One who was reading a sacred book in scroll form on Shabbat on an elevated, wide threshold and the book rolled from his hand outside and into the public domain, he may roll it back to himself, since one of its ends is still in his hand. However, if he was reading on top the roof, which is a full-fledged private domain, and the book rolled from his hand, as long as the edge of the book did not reach ten handbreadths above the public domain, the book is still in its own area, and he may roll it back to himself. However, once the book has reached within ten handbreadths above the public domain, he is prohibited to roll it back to himself. In that case, he may only turn it over onto the side with writing, so that the writing of the book should face down and should not be exposed and degraded. And we discussed this halakha: Why must he turn it over onto the side with writing, and he is prohibited to bring the book back to himself? Didn’t the book not yet come to rest upon a defined area in the public domain? Even if he brought it back it would not constitute lifting. הָיָה קוֹרֵא בַּסֵּפֶר עַל הָאִיסְקוּפָּה וְנִתְגַּלְגֵּל הַסֵּפֶר מִיָּדוֹ — גּוֹלְלוֹ אֶצְלוֹ. הָיָה קוֹרֵא בְּרֹאשׁ הַגָּג וְנִתְגַּלְגֵּל הַסֵּפֶר מִיָּדוֹ, עַד שֶׁלֹּא הִגִּיעַ לַעֲשָׂרָה טְפָחִים — גּוֹלְלוֹ אֶצְלוֹ. מִשֶּׁהִגִּיעַ לַעֲשָׂרָה טְפָחִים — הוֹפְכוֹ עַל הַכְּתָב. וְהָוֵינַן בַּהּ: אַמַּאי הוֹפְכוֹ עַל הַכְּתָב? הָא לָא נָח!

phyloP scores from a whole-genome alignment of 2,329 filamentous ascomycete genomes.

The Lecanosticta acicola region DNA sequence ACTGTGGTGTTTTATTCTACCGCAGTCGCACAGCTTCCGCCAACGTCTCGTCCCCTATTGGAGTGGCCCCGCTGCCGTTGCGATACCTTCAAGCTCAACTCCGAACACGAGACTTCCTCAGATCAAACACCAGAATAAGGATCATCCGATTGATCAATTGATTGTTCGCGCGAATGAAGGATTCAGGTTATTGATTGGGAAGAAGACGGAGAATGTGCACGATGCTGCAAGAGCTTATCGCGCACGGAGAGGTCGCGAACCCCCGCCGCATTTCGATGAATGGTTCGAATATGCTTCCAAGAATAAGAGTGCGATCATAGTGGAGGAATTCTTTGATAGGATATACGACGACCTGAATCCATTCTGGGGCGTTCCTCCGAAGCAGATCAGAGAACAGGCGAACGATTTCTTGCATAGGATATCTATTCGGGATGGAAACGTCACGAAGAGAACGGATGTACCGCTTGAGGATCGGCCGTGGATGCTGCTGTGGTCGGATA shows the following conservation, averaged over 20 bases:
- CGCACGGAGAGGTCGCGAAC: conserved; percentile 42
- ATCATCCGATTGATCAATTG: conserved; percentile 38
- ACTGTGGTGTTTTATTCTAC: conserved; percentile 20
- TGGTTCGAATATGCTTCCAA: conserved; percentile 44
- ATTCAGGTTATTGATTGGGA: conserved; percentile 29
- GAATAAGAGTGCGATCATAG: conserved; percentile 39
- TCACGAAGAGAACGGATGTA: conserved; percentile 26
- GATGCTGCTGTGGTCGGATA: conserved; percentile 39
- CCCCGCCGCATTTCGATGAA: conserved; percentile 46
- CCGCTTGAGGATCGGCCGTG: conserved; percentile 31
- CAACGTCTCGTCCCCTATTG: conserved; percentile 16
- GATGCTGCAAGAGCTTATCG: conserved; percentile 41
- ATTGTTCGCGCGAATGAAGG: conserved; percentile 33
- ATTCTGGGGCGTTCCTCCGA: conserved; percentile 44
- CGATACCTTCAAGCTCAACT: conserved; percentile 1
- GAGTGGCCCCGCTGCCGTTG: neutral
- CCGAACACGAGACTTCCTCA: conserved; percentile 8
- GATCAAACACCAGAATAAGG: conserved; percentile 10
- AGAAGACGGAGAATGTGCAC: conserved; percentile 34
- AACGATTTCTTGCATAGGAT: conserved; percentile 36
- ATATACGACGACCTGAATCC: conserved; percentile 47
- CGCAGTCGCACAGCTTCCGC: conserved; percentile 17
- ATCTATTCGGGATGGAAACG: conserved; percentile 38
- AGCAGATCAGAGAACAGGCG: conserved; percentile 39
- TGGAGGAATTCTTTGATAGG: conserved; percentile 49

And Rava said: It is referring to the case of an inclined wall. Because it is inclined, the scroll is resting upon it to some degree. However, that answer is not effective in explaining the case of gathering water. Say that Rava said that the legal status of the slanted wall is different, specifically with regard to a book, as it is wont to come to rest upon an inclined wall. In contrast, is water wont to come to rest upon an inclined wall? It continues flowing. Consequently, the question with regard to water remains. וְאָמַר רָבָא: בְּכוֹתֶל מְשׁוּפָּע. אֵימוֹר דְּאָמַר רָבָא בְּסֵפֶר, דַּעֲבִיד דְּנָיַיח, מַיִם מִי עֲבִידִי דְּנָיְיחִי?!
Rather, Rava said: Here, it is referring to a case where he gathered the rainwater from on top of a hole filled with water. The Gemara asks: If he gathered it from on top of a hole, it is obvious that it is considered like lifting from a significant place. The Gemara answers: Lest you say that since the water that comes down from the roof into the hole it is water on top of water and, perhaps, it is not considered placing. Therefore, he taught us that collecting water from on top of a hole filled with water is considered an act of lifting an object from its placement. אֶלָּא אָמַר רָבָא: כְּגוֹן שֶׁקָּלַט מֵעַל גַּבֵּי גּוּמָּא. גּוּמָּא פְּשִׁיטָא! מַהוּ דְּתֵימָא מַיִם עַל גַּבֵּי מַיִם לָאו הַנָּחָה הוּא, קָא מַשְׁמַע לַן.